Separation anxiety refers to a condition that causes a dog to become extremely worried and agitated when left alone. Separation anxiety can cause a range of behaviors ranging from mild to severe. A dog may bark, whine, or howl, or pace the floor for hours. He may destroy furniture and other objects or chew himself raw. He may salivate excessively or vomit, and even though he’s normally housetrained, he may defecate or urinate as a nervous response to stress.
Effective treatment for separation anxiety requires time and patience. In extreme cases, your veterinarian can prescribe an anti-anxiety medication to calm your dog and break the behavioral pattern, but drugs are not the best long-term solution in most cases. Behavior modification should accompany any drug therapy and is sometimes effective by itself.
Keep Your Dog (and Your Belongings) Safe
The first step in managing a dog with separation anxiety is to be sure that your dog and your belongings are safe in your absence. Many dogs feel safer when confined to a crate (which is a cozy den to most dogs), so crate train your dog and put him in his crate when you aren’t home. Give him a couple of safe chew toys so that he’ll have something to do. If your dog is prone to ripping things up when he’s anxious, be cautious about leaving anything he can rip up and swallow, including bedding, in his reach. A few dogs panic when crated and will tear up the crate or injure themselves trying to get out. If your dog is like that, you might want to try a slow process of teaching him to accept the crate and find an alternate place to secure him when you’re not with him.
Teach Your Dog to Settle and Stay
Teach your dog to settle and stay, and have him stay in one place for varying lengths of time while you’re home but not necessarily right next to him. This will begin to teach him that he doesn’t have to cling to you to be safe and that you will come back. Reward him for staying and becoming relaxed, and have him spend varying lengths of time in his crate (or wherever you confine him) while you’re home so that he learns that it’s a safe place whether you’re there or not.
Find Your Dog a Comfortable Environment
Try to figure out what environment is most comfortable and relaxing for your dog. If he likes to look out the window, put his crate where he can watch the world go by. If he’s happier hidden away, put the crate in a more private location. The sound of a radio or television—especially soft music or talk shows—reassures many dogs. (But beware of the shows with a lot of angry people yelling and screaming.) If your dog is not a destroyer who is likely to swallow something that he shouldn’t, he might be comforted by something that smells like you—an old sweatshirt, for instance. One of my dogs used to take one of my walking shoes to his bed when I was gone.
Keep Your Comings and Goings Low-Key
Don’t make a fuss when you leave or come home (or when you leave your dog with your groomer or vet). If you make separating a big deal, your dog will be convinced that he’s right to worry. When you are nearly ready to leave home, put your dog in his crate so that he can relax before you leave. Give him something special that he gets only when you’re about to leave—a chew toy or hollow bone stuffed with soft cheese or peanut butter and kibble pleases most dogs. Once he’s in his crate, ignore him, and when you’re ready to leave, do so with no further fuss. When you return, again, don’t make a fuss. Leave your dog in his crate for a few minutes, and when he’s relaxed, calmly let him out. Show him that your comings and goings are no big deal.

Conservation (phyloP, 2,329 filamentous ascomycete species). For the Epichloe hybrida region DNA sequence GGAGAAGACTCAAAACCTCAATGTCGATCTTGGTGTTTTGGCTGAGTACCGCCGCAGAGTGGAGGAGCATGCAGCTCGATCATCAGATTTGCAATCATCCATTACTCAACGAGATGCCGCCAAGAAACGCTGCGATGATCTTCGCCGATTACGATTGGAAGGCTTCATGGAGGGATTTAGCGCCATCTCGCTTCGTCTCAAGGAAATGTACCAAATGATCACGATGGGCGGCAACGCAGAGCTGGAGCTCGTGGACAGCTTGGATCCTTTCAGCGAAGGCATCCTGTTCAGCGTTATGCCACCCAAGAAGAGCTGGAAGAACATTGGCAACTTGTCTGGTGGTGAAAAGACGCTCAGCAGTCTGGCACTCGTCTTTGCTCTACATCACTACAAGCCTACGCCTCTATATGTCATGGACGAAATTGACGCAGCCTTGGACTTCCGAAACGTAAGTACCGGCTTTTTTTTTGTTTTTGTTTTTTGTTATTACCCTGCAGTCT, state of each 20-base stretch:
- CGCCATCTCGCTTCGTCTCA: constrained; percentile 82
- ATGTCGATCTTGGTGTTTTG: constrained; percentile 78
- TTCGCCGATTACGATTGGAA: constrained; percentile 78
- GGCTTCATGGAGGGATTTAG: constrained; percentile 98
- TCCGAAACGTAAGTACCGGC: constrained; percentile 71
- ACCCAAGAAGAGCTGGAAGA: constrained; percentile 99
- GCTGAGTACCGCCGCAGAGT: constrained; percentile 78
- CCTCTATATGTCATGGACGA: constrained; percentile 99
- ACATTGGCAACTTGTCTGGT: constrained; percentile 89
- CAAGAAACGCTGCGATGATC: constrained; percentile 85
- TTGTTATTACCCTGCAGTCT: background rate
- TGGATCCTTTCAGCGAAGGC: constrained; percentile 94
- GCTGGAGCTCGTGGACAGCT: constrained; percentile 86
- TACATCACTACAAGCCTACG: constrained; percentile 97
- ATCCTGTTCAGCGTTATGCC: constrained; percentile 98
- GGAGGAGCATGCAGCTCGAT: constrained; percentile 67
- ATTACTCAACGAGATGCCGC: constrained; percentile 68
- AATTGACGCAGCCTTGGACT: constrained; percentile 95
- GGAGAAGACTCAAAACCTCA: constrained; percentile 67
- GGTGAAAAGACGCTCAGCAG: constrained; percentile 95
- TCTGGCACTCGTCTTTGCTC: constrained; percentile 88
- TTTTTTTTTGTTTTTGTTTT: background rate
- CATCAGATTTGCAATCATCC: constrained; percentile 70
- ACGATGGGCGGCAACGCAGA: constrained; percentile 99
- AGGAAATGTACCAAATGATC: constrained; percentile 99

Determine Your Dog’s Anxiety Threshold
Try to figure out when it is that your dog becomes anxious. Does he raise a ruckus as soon as he’s locked up? When you walk out the door? An hour later? Then begin a reconditioning process by leaving him alone and returning before he reaches his “anxiety limit,” if possible. If he starts to bark when you’ve been gone two minutes, stand outside the door for one minute and then come back in. If he stayed calm, mark and reward while he is still in his crate. If he didn’t do so well, come in and ignore him until he calms down, then repeat the process, maybe for a shorter period. Even if you have to leave him for longer periods most days, these exercises repeated on weekends and in the evenings will teach your dog that sometimes you won’t be gone so long, and in any case, you’ll be back and he will be safe until you are.
Give Your Dog a Midday Break
If you must be gone frequently for more than four hours at a time, you might want to pay or barter with someone to give your dog a midday break. Make sure that your dog is comfortable with the person and that the person is aware of the procedures you are using to help your dog through his problem. How quickly a problem behavior can be corrected depends on many factors—your dog’s age, how long he’s had the bad habit, why he does what he does, and how you and other people respond to the problem. Most problem behaviors can be controlled—if not eliminated—but some can be very challenging. If you can’t fix a problem on your own, have your veterinarian or a qualified animal behaviorist evaluate your dog’s situation and recommend a treatment plan. And be sure to train your dog in the basics if you haven’t yet. General obedience training will build your dog’s sense of security and trust, and that can go a long way toward preventing bad behavior.
Material adapted from Training Your Dog for Life (T.F.H. Publications, 2009), used by permission.